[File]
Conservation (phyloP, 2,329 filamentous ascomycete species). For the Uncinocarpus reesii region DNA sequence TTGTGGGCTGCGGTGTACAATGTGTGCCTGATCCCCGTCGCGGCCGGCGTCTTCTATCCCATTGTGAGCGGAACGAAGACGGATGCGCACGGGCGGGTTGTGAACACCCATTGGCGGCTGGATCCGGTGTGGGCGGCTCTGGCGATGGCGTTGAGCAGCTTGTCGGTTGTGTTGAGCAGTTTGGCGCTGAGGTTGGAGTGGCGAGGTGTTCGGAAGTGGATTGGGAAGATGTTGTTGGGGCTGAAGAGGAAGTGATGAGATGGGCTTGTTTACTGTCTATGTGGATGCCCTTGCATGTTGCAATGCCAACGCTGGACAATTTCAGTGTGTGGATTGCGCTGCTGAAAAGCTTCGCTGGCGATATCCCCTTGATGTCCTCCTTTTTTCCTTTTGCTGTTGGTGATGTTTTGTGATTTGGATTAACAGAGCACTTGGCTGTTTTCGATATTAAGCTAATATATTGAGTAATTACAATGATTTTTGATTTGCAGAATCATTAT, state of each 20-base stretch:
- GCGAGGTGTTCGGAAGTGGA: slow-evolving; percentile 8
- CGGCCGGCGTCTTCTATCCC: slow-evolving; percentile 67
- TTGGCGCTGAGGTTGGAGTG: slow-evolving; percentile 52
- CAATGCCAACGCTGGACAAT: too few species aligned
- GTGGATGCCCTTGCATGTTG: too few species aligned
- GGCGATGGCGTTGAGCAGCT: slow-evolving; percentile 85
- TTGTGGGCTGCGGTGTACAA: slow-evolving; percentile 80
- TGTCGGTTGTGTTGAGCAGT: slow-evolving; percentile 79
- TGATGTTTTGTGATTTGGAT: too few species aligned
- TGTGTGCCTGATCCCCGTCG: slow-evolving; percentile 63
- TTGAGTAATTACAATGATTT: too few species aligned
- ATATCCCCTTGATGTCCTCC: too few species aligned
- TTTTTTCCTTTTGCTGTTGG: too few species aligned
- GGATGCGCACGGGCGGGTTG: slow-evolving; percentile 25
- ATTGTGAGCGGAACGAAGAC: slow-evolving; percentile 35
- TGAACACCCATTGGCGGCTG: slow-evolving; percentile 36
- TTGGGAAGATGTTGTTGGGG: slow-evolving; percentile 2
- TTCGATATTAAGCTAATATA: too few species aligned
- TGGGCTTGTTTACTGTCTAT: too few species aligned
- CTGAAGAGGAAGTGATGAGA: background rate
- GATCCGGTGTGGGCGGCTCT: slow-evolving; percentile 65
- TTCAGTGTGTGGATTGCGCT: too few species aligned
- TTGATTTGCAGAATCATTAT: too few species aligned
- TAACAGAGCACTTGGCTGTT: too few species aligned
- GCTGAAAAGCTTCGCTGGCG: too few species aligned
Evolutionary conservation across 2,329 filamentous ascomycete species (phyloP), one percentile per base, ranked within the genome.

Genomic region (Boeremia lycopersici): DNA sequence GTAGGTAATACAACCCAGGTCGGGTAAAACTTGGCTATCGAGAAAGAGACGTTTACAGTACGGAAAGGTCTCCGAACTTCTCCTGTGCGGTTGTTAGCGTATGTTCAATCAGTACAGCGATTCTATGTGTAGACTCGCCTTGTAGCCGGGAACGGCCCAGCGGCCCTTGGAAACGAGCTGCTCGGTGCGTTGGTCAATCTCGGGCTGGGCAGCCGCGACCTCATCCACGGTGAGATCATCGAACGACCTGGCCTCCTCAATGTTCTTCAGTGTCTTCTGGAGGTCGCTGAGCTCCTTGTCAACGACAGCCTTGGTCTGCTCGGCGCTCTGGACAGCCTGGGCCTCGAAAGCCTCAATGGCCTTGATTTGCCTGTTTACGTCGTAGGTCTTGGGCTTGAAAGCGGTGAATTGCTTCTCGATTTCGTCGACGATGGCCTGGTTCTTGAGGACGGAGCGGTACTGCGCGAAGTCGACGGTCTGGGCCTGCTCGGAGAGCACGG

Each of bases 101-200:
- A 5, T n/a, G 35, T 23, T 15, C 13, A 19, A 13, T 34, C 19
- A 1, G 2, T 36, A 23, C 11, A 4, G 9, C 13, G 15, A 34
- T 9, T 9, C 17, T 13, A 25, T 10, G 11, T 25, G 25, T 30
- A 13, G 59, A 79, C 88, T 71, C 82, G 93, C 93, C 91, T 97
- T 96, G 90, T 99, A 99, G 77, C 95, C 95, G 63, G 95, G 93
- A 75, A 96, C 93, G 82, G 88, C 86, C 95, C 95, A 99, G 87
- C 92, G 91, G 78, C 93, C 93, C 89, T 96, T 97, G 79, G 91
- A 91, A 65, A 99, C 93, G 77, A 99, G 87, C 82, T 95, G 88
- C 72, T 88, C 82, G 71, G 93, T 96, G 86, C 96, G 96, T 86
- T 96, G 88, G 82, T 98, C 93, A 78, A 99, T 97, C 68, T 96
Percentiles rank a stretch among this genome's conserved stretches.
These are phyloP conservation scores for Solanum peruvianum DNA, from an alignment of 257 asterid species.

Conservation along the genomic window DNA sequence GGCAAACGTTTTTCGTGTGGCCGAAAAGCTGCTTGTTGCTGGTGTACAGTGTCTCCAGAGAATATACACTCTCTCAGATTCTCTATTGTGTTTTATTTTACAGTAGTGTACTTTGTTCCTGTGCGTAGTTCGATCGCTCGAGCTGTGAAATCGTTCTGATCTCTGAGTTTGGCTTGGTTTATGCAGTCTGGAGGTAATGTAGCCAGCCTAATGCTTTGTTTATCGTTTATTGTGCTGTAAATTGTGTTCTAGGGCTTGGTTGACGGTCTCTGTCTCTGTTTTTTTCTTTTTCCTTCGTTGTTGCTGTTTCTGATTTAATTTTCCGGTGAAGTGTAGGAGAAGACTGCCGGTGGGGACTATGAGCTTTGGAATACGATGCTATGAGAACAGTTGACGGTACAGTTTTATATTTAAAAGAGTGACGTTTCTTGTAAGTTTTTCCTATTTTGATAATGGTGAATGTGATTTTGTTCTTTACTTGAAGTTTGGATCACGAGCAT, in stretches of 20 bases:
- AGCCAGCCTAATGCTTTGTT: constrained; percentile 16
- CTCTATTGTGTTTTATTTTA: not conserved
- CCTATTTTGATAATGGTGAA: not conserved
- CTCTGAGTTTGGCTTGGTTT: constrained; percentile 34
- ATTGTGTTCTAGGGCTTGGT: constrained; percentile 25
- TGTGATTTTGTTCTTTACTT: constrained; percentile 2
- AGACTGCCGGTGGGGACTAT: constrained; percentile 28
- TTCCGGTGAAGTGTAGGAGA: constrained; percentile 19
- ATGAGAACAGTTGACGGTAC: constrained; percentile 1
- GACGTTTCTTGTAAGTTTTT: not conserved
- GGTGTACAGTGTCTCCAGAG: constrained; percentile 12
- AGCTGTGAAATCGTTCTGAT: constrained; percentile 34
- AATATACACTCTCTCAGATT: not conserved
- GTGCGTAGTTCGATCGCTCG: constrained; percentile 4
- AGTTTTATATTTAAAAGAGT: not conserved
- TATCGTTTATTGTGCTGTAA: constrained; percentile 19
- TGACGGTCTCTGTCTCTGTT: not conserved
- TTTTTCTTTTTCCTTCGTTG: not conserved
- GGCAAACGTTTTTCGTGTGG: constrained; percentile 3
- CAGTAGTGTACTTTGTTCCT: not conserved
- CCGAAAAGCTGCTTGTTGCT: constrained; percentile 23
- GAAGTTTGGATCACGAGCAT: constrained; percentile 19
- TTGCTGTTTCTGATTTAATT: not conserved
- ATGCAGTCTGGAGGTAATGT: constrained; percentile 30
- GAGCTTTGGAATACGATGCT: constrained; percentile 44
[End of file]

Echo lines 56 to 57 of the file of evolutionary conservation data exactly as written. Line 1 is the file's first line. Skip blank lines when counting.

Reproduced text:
- GTGCGTAGTTCGATCGCTCG: constrained; percentile 4
- AGTTTTATATTTAAAAGAGT: not conserved